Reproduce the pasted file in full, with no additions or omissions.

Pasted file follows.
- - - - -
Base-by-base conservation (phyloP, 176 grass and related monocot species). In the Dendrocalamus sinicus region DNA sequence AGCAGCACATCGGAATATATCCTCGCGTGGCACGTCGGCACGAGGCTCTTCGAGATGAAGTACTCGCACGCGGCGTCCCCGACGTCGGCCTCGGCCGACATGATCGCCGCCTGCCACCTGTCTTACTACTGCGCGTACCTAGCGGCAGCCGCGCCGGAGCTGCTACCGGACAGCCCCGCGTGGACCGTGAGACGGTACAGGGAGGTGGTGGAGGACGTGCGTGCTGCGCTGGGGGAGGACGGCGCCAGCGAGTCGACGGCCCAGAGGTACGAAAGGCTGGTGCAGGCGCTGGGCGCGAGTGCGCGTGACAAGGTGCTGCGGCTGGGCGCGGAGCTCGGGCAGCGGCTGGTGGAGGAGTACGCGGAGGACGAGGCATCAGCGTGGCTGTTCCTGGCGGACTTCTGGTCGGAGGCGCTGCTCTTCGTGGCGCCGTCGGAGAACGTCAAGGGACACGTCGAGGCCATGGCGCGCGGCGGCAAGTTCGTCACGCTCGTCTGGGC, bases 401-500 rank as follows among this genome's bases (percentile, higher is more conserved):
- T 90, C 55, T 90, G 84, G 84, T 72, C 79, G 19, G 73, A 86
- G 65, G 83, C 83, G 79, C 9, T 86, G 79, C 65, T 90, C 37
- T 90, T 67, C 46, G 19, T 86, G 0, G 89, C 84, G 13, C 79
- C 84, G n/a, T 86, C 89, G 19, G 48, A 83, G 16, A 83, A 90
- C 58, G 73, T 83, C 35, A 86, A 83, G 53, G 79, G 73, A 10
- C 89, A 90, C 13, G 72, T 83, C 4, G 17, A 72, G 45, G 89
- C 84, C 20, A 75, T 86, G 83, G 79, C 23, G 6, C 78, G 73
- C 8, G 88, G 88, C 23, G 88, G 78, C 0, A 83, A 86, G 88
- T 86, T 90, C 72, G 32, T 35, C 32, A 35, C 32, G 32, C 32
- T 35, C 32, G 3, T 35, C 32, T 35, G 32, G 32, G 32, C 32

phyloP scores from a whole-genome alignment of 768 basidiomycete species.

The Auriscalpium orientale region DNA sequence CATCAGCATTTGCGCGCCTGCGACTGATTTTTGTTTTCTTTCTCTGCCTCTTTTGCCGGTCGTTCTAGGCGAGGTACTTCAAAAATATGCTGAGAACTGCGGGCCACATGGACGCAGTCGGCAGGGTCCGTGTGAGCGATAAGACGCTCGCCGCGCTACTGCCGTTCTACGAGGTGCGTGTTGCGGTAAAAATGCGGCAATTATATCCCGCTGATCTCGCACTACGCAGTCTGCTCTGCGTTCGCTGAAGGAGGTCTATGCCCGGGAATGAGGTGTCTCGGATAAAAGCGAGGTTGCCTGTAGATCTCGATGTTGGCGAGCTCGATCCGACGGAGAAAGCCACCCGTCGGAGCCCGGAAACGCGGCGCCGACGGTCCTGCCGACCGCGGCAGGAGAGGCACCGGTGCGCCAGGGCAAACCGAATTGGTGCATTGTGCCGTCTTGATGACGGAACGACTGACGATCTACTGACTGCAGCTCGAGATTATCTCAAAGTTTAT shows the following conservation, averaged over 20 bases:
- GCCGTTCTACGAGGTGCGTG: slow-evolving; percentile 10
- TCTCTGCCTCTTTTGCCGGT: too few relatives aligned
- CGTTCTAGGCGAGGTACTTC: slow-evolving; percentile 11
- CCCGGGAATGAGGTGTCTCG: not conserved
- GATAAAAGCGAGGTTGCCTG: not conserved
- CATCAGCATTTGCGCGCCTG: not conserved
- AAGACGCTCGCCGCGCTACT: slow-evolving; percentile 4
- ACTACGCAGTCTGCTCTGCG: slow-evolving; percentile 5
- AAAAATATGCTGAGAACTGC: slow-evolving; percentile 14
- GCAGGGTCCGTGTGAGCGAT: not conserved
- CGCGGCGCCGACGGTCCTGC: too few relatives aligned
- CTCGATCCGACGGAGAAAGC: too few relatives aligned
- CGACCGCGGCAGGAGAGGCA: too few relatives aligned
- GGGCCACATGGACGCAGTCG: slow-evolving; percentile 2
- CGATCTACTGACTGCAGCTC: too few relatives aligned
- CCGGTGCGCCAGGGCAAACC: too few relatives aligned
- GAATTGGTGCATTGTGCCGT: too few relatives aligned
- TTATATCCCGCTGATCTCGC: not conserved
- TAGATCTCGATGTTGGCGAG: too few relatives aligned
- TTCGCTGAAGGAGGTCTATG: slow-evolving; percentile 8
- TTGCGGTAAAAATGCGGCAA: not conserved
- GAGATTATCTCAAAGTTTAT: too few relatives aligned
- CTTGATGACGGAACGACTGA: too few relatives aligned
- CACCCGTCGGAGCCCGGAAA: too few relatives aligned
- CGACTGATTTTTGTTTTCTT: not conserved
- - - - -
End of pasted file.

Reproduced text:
Base-by-base conservation (phyloP, 176 grass and related monocot species). In the Dendrocalamus sinicus region DNA sequence AGCAGCACATCGGAATATATCCTCGCGTGGCACGTCGGCACGAGGCTCTTCGAGATGAAGTACTCGCACGCGGCGTCCCCGACGTCGGCCTCGGCCGACATGATCGCCGCCTGCCACCTGTCTTACTACTGCGCGTACCTAGCGGCAGCCGCGCCGGAGCTGCTACCGGACAGCCCCGCGTGGACCGTGAGACGGTACAGGGAGGTGGTGGAGGACGTGCGTGCTGCGCTGGGGGAGGACGGCGCCAGCGAGTCGACGGCCCAGAGGTACGAAAGGCTGGTGCAGGCGCTGGGCGCGAGTGCGCGTGACAAGGTGCTGCGGCTGGGCGCGGAGCTCGGGCAGCGGCTGGTGGAGGAGTACGCGGAGGACGAGGCATCAGCGTGGCTGTTCCTGGCGGACTTCTGGTCGGAGGCGCTGCTCTTCGTGGCGCCGTCGGAGAACGTCAAGGGACACGTCGAGGCCATGGCGCGCGGCGGCAAGTTCGTCACGCTCGTCTGGGC, bases 401-500 rank as follows among this genome's bases (percentile, higher is more conserved):
- T 90, C 55, T 90, G 84, G 84, T 72, C 79, G 19, G 73, A 86
- G 65, G 83, C 83, G 79, C 9, T 86, G 79, C 65, T 90, C 37
- T 90, T 67, C 46, G 19, T 86, G 0, G 89, C 84, G 13, C 79
- C 84, G n/a, T 86, C 89, G 19, G 48, A 83, G 16, A 83, A 90
- C 58, G 73, T 83, C 35, A 86, A 83, G 53, G 79, G 73, A 10
- C 89, A 90, C 13, G 72, T 83, C 4, G 17, A 72, G 45, G 89
- C 84, C 20, A 75, T 86, G 83, G 79, C 23, G 6, C 78, G 73
- C 8, G 88, G 88, C 23, G 88, G 78, C 0, A 83, A 86, G 88
- T 86, T 90, C 72, G 32, T 35, C 32, A 35, C 32, G 32, C 32
- T 35, C 32, G 3, T 35, C 32, T 35, G 32, G 32, G 32, C 32

phyloP scores from a whole-genome alignment of 768 basidiomycete species.

The Auriscalpium orientale region DNA sequence CATCAGCATTTGCGCGCCTGCGACTGATTTTTGTTTTCTTTCTCTGCCTCTTTTGCCGGTCGTTCTAGGCGAGGTACTTCAAAAATATGCTGAGAACTGCGGGCCACATGGACGCAGTCGGCAGGGTCCGTGTGAGCGATAAGACGCTCGCCGCGCTACTGCCGTTCTACGAGGTGCGTGTTGCGGTAAAAATGCGGCAATTATATCCCGCTGATCTCGCACTACGCAGTCTGCTCTGCGTTCGCTGAAGGAGGTCTATGCCCGGGAATGAGGTGTCTCGGATAAAAGCGAGGTTGCCTGTAGATCTCGATGTTGGCGAGCTCGATCCGACGGAGAAAGCCACCCGTCGGAGCCCGGAAACGCGGCGCCGACGGTCCTGCCGACCGCGGCAGGAGAGGCACCGGTGCGCCAGGGCAAACCGAATTGGTGCATTGTGCCGTCTTGATGACGGAACGACTGACGATCTACTGACTGCAGCTCGAGATTATCTCAAAGTTTAT shows the following conservation, averaged over 20 bases:
- GCCGTTCTACGAGGTGCGTG: slow-evolving; percentile 10
- TCTCTGCCTCTTTTGCCGGT: too few relatives aligned
- CGTTCTAGGCGAGGTACTTC: slow-evolving; percentile 11
- CCCGGGAATGAGGTGTCTCG: not conserved
- GATAAAAGCGAGGTTGCCTG: not conserved
- CATCAGCATTTGCGCGCCTG: not conserved
- AAGACGCTCGCCGCGCTACT: slow-evolving; percentile 4
- ACTACGCAGTCTGCTCTGCG: slow-evolving; percentile 5
- AAAAATATGCTGAGAACTGC: slow-evolving; percentile 14
- GCAGGGTCCGTGTGAGCGAT: not conserved
- CGCGGCGCCGACGGTCCTGC: too few relatives aligned
- CTCGATCCGACGGAGAAAGC: too few relatives aligned
- CGACCGCGGCAGGAGAGGCA: too few relatives aligned
- GGGCCACATGGACGCAGTCG: slow-evolving; percentile 2
- CGATCTACTGACTGCAGCTC: too few relatives aligned
- CCGGTGCGCCAGGGCAAACC: too few relatives aligned
- GAATTGGTGCATTGTGCCGT: too few relatives aligned
- TTATATCCCGCTGATCTCGC: not conserved
- TAGATCTCGATGTTGGCGAG: too few relatives aligned
- TTCGCTGAAGGAGGTCTATG: slow-evolving; percentile 8
- TTGCGGTAAAAATGCGGCAA: not conserved
- GAGATTATCTCAAAGTTTAT: too few relatives aligned
- CTTGATGACGGAACGACTGA: too few relatives aligned
- CACCCGTCGGAGCCCGGAAA: too few relatives aligned
- CGACTGATTTTTGTTTTCTT: not conserved